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Concealed primary aortic sarcoma induced hypertensive encephalopathy resulting from a thoracic aortic occlusion: a case report

  • Hyunmin Choi1Email author,
  • Hee-Jeoung Yoon1,
  • Woo-Ik Jang2,
  • Chang-Young Kim2 and
  • Joon-Hyung Doh3
Journal of Cardiothoracic Surgery20138:102

https://doi.org/10.1186/1749-8090-8-102

Received: 13 November 2012

Accepted: 17 April 2013

Published: 18 April 2013

Abstract

Primary aortic sarcoma is a rare condition that is frequently associated with distal embolization. In addition, growth characteristics of primary aortic sarcoma lead to the narrowing of the involved aortic lumen. A 72-year-old Korean male with primary aortic sarcoma showed progressive unexplained blood pressure elevation that didn’t improve with additional antihypertensive drug therapy. Because follow-up measures were not taken, the patient ultimately developed hypertensive encephalopathy with concurrent embolic dissemination. Although we successfully performed open transcatheter embolectomy in both legs, the patient died because of multiple organ failure 3 days after surgery. Given the ominous prognosis for this condition, this case report highlights the fact that the value of early detection and prompt evaluation of altered vital signs should not be overemphasized. We describe a rare case of primary aortic sarcoma that showed hypertensive encephalopathy caused by thoracic aortic occlusion and also had embolic metastases to the lower extremities.

Keywords

Aorta Sarcoma Hypertensive encephalopathy

Background

Primary aortic sarcoma (PAS) is a very rare and aggressive malignancy that has been frequently associated with embolic events associated with broken pieces of tumor. However, the condition of the surrounding tissue may lead to narrowing of the involved aortic lumen. If aortic luminal narrowing becomes significant, hypertensive encephalopathy may occur because of the backward pressure overload, as with coarctation of the aorta.

In this case report, we present a rare case of PAS that required open transcatheter embolectomy for the treatment of malperfusion due to metastatic emboli to the lower extremities, with concurrent hypertensive encephalopathy caused by thoracic aortic occlusion.

Case presentation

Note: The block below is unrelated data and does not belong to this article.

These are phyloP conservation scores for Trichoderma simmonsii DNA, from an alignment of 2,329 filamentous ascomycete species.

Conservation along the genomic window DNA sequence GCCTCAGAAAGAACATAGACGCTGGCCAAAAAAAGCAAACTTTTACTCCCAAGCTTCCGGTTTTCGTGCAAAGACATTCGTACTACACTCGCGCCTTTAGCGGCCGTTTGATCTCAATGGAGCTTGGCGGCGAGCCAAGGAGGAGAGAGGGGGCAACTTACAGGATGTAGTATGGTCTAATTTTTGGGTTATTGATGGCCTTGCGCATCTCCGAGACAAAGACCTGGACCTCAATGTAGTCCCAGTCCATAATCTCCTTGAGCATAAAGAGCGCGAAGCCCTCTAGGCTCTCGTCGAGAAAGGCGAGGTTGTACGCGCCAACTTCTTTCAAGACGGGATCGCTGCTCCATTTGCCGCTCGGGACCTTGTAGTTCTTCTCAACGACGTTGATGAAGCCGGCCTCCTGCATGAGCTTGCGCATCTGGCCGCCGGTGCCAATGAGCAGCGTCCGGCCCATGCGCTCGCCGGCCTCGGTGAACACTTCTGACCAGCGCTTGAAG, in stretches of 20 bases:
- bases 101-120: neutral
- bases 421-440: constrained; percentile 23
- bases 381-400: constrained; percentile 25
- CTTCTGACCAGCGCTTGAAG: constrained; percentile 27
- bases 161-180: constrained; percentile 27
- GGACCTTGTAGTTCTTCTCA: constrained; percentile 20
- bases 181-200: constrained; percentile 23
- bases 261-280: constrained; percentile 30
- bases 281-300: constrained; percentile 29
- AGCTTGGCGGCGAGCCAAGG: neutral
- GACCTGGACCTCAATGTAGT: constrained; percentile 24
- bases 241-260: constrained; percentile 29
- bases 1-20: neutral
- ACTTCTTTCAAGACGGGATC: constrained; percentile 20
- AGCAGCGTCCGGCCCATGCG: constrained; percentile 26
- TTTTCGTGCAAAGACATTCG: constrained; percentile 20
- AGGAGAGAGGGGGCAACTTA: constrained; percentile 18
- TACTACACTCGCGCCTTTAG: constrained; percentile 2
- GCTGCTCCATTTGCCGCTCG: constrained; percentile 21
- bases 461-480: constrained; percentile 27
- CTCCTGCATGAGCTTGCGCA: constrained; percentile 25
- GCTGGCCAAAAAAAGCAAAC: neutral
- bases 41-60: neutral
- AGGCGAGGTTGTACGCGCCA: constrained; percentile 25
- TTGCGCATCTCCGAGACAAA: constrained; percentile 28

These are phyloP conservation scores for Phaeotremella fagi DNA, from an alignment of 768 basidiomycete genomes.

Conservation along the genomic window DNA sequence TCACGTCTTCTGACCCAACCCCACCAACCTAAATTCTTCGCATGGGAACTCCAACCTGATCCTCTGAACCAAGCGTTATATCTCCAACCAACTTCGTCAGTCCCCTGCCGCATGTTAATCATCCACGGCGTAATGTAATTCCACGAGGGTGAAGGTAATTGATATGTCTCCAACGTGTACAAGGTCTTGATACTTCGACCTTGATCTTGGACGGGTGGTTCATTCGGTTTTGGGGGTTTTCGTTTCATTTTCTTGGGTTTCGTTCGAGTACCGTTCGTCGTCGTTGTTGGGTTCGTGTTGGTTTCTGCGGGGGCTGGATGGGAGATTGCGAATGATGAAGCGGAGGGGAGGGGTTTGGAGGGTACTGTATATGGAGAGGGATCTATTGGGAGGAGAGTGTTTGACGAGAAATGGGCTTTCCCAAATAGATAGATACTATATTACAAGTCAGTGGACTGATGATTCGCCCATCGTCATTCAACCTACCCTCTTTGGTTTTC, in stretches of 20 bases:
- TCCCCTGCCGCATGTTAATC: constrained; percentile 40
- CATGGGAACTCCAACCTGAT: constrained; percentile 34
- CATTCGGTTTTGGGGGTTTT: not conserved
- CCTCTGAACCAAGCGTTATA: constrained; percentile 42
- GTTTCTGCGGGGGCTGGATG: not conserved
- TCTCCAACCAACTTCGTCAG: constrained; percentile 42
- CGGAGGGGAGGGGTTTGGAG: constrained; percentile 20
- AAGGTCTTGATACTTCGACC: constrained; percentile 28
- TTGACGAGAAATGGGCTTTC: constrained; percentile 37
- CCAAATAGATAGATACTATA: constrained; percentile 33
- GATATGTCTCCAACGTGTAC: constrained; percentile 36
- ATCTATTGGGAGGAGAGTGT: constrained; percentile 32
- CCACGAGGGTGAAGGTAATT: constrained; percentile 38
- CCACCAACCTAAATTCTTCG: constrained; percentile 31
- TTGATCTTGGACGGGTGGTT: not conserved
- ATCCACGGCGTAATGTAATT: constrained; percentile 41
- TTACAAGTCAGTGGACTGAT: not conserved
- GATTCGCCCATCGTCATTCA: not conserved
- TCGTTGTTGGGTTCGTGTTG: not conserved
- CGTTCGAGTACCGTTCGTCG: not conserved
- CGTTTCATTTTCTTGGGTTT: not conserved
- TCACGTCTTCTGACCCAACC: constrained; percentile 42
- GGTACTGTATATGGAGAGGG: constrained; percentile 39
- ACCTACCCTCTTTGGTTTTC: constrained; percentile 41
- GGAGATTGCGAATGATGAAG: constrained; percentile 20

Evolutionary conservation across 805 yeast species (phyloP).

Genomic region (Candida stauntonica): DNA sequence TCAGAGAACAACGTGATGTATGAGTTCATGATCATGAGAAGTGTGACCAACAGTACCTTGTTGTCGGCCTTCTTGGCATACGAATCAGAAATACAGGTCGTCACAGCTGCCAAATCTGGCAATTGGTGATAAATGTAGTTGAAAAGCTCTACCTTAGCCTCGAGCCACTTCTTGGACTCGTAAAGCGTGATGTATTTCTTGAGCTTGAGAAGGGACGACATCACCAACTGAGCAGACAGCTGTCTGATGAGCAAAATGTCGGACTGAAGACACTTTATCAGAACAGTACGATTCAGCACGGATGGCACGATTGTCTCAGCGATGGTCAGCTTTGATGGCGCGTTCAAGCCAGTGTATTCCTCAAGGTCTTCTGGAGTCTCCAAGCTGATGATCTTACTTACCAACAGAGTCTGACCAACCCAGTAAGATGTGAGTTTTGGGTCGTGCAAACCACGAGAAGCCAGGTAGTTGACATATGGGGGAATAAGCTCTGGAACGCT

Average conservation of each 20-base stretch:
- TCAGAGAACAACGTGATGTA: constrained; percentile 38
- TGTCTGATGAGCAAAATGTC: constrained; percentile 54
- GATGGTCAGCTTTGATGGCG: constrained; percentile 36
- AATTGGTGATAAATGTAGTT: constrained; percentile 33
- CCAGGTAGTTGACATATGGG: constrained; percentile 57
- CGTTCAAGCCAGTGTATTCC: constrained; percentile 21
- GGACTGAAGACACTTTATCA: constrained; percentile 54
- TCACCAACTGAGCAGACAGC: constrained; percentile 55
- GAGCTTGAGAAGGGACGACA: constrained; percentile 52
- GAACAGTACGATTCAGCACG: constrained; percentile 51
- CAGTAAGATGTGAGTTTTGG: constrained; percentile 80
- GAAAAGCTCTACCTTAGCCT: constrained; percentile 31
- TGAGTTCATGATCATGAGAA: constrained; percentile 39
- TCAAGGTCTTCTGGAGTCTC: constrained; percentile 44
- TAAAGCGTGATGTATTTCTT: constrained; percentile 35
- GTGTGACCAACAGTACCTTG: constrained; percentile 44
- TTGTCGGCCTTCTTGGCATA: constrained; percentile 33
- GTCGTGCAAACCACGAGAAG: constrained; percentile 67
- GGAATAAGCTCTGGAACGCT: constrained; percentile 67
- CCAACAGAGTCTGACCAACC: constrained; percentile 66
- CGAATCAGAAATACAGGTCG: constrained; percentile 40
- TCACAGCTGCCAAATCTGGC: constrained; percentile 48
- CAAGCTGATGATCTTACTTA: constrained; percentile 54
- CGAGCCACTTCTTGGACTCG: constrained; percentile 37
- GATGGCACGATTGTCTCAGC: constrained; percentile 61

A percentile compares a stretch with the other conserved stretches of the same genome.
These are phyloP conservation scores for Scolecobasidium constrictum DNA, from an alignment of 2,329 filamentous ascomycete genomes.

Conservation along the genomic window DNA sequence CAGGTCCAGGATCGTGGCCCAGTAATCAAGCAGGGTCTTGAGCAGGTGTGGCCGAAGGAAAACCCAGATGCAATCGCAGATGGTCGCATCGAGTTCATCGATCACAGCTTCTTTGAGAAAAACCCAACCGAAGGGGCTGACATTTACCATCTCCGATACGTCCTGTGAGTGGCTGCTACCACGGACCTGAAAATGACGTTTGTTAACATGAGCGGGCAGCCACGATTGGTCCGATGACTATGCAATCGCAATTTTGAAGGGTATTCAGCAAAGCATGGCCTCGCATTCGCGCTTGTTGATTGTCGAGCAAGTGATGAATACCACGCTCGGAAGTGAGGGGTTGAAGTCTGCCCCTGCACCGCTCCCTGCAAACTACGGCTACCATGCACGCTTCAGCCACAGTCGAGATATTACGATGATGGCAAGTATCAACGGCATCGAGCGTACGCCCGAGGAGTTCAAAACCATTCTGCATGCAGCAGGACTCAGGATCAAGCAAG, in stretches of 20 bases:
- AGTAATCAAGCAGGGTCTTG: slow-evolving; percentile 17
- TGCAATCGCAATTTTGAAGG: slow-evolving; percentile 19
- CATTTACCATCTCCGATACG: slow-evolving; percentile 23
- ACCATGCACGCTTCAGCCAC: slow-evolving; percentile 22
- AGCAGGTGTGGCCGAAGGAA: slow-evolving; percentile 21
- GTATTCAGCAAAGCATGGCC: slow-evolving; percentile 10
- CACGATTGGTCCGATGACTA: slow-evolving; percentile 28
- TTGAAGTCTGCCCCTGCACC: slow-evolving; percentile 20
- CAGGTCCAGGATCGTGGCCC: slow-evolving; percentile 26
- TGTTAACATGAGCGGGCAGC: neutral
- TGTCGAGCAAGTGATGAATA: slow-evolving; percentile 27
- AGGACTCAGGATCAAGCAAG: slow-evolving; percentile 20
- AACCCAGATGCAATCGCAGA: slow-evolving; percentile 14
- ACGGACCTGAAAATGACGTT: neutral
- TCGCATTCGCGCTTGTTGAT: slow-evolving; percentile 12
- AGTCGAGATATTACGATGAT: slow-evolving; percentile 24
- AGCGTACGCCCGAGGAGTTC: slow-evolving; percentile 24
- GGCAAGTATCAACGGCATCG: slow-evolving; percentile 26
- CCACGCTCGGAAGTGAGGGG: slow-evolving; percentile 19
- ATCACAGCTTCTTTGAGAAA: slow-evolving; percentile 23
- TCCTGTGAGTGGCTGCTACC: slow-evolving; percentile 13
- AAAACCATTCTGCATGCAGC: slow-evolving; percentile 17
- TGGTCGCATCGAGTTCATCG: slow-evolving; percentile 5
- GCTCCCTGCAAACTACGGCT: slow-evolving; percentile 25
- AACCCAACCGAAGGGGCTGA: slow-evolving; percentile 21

A previously healthy 72-year-old Korean male was transferred to Ilsan Paik hospital because of restlessness and mental confusion for 2 hours. He had essential hypertension and type 2 diabetes since 25 years. Two months before these events, his local physician adjusted antihypertensive medications for unexpectedly uncontrollable hypertension despite full-dose combinations of 3 different antihypertensive drugs (angiotensin-2 receptor blockers, beta-blockers, and calcium channel blockers). However, the patient was managed medically without further evaluation of the uncontrollable hypertension. Immediately before experiencing mental confusion, he complained of severe headache and vomiting. Initial vital signs showed blood pressure of 220/130 mmHg, pulse rate 110 beats/min, respiration rate of 30 breaths/min, and weak pulses in the right superficial femoral and both dorsalis pedis arteries. Suddenly, his respirations and oxygen saturation level began worsening; therefore, we promptly performed endotracheal intubation. After endotracheal intubation, we suspected intracranial hemorrhage or acute aortic syndrome; therefore, we conducted emergency three-dimensional computed tomography (3DCT) scans of the brain, aorta, and lower extremities. The 3DCT scan of the brain showed no evidence of intracranial bleeding or infarct. However, the 3DCT of the aorta and lower extremities demonstrated that the descending thoracic aorta was almost totally occluded by intraluminal masses resembling mural thrombus (Figure 1A). Additionally, total occlusion of the right common iliac artery and left superficial femoral artery were noted in 3DCT scans of the lower extremities (Figure 1B). Both renal arteries were maintaining patency without any filling defect. Moreover, several enlarged peribronchial lymph nodes and large pleural effusions were also detected. The intraluminal masses resembling mural thrombus were characterized as having a homogenous and lobulated soft-tissue density. These characteristic findings strongly suggested a primary aortic neoplasm as opposed to mural thrombus. We attributed the patient’s symptoms to a descending thoracic aortic tumor, with hypertensive encephalopathy induced by backward blood pressure overload and secondary embolization of the lower extremities.